Visitors to Gray’s School of Art should prepare to be bowled over by a new exhibition which opened this week.
Over 60 unique handmade bowls designed by staff and students at the art school are now on display until Friday, December 13, as part of an exhibition which aims to raise funds for St. Barnabas Hospice in Sussex.
It is the fourth year that Simon Ward, a lecturer on the 3D Design course at Gray's, has run the event which he first organised in memory of his late mother who passed away at the hospice.
The bowls, which were designed by a wide cross section of staff and students, are priced at £15 each, with 25% going to St. Barnabas House Hospice which provides specialist palliative care to patients with terminal illnesses. The rest of the money raised will go towards supporting final year students exhibiting at the New Designers event in London next year.
Simon explained: “After my mother passed away, I wanted to do something to raise money for the hospice to help support the great work they do and it has turned into an annual event. In previous years we’ve designed plates and vases - I’ve tried to make it different each time, in the hope that people will come back and there will be something new to appeal to them.
“As well as the fundraising aspect of the exhibitions, they are an important tool to showcase the emerging talent in ceramics at Gray's School of Art. We are the last art school is Scotland to offer ceramics at BA (Hons) level as part of our 3D Design Course and exhibitions such as this are a good way to highlight that fact.”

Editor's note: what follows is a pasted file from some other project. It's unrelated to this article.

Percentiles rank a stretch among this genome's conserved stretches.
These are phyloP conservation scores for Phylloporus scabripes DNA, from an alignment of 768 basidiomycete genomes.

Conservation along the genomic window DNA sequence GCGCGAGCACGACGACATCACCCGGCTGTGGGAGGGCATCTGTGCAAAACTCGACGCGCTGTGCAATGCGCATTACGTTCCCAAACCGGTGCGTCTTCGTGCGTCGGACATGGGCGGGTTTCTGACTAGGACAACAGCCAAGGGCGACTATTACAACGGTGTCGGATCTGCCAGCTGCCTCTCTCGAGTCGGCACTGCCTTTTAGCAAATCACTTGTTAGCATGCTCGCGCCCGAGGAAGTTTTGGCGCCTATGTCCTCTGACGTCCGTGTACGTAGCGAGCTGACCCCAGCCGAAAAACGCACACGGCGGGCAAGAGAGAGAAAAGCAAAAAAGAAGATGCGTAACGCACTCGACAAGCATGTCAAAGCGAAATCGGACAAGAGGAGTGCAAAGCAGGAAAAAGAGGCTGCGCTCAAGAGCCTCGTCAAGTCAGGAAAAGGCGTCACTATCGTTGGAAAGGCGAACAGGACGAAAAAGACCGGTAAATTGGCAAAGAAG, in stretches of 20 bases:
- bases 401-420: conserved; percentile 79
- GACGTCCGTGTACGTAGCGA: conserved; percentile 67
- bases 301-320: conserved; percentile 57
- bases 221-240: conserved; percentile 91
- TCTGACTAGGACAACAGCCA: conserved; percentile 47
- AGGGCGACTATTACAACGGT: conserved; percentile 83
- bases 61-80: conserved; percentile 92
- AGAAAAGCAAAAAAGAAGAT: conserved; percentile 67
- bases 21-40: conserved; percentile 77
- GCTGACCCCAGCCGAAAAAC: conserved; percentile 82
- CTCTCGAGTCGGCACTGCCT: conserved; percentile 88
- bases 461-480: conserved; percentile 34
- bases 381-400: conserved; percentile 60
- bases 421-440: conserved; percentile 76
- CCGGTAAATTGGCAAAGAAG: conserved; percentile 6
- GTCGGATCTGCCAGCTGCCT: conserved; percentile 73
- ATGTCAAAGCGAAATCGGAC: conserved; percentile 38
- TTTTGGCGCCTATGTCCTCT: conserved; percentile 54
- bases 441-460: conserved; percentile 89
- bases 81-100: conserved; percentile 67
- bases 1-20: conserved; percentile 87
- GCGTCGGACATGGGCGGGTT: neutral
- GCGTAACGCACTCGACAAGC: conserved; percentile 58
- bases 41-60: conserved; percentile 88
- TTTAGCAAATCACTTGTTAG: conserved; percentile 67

He added: “It’s great that so many staff and students from across the school get involved too, there’s a nice community feel to the project and seeing people getting interested in ceramics is fantastic.
“Each bowl is quite different in terms of its design, there was no set brief as to how they should look and I think that’s one of the most attractive things about the exhibition – the pieces are so unique, they are all one-offs.”
Second year 3D Design student Rachel Legg (19) said she was delighted to be involved in the project: “My bowl features the Chinese character for winter and an image of a rowan tree, as I was very taken by the red berries. I wanted to do something natural so the tree just stood out for me.
“It was great to get the opportunity to spend time on ceramics – I find it quite relaxing but it does take a bit of practice as if you make a mistake, it takes a lot of time and effort to correct it. It’s really nice to be a part of a project which involves so many other people at Gray’s.”
Contextual and critical studies co-ordinator for Communication Design at Gray’s, Cameron Campbell, has also been involved in producing work for the exhibition.
He said: “The inspiration for my bowl derived originally from a discovery made in a garden which had been the site of happy childhood memories and which had become unkempt and overgrown with weeds.
“Unusually, amongst the disorderly debris there was spotted a ceramic capo di monte type rose in perfect condition and of the sort that is no longer regarded as fashionable or desirable. Originally small porcelain bouquets were costly and valued items but often lie neglected now. “
Cameron has incorporated fragments of the rose into the interior of the bowl, explaining: “The bowl interior seems hostile with brittle shards yet the fragments can at the same time provoke positive feelings. The aim is to explore and challenge journeys that special, familiar imagery can make.”
The exhibition is free and open to the public daily until Friday, December 13, in the foyer at Gray's School of Art, Garthdee.
Jenny RushCommunications Officer | Design and Technology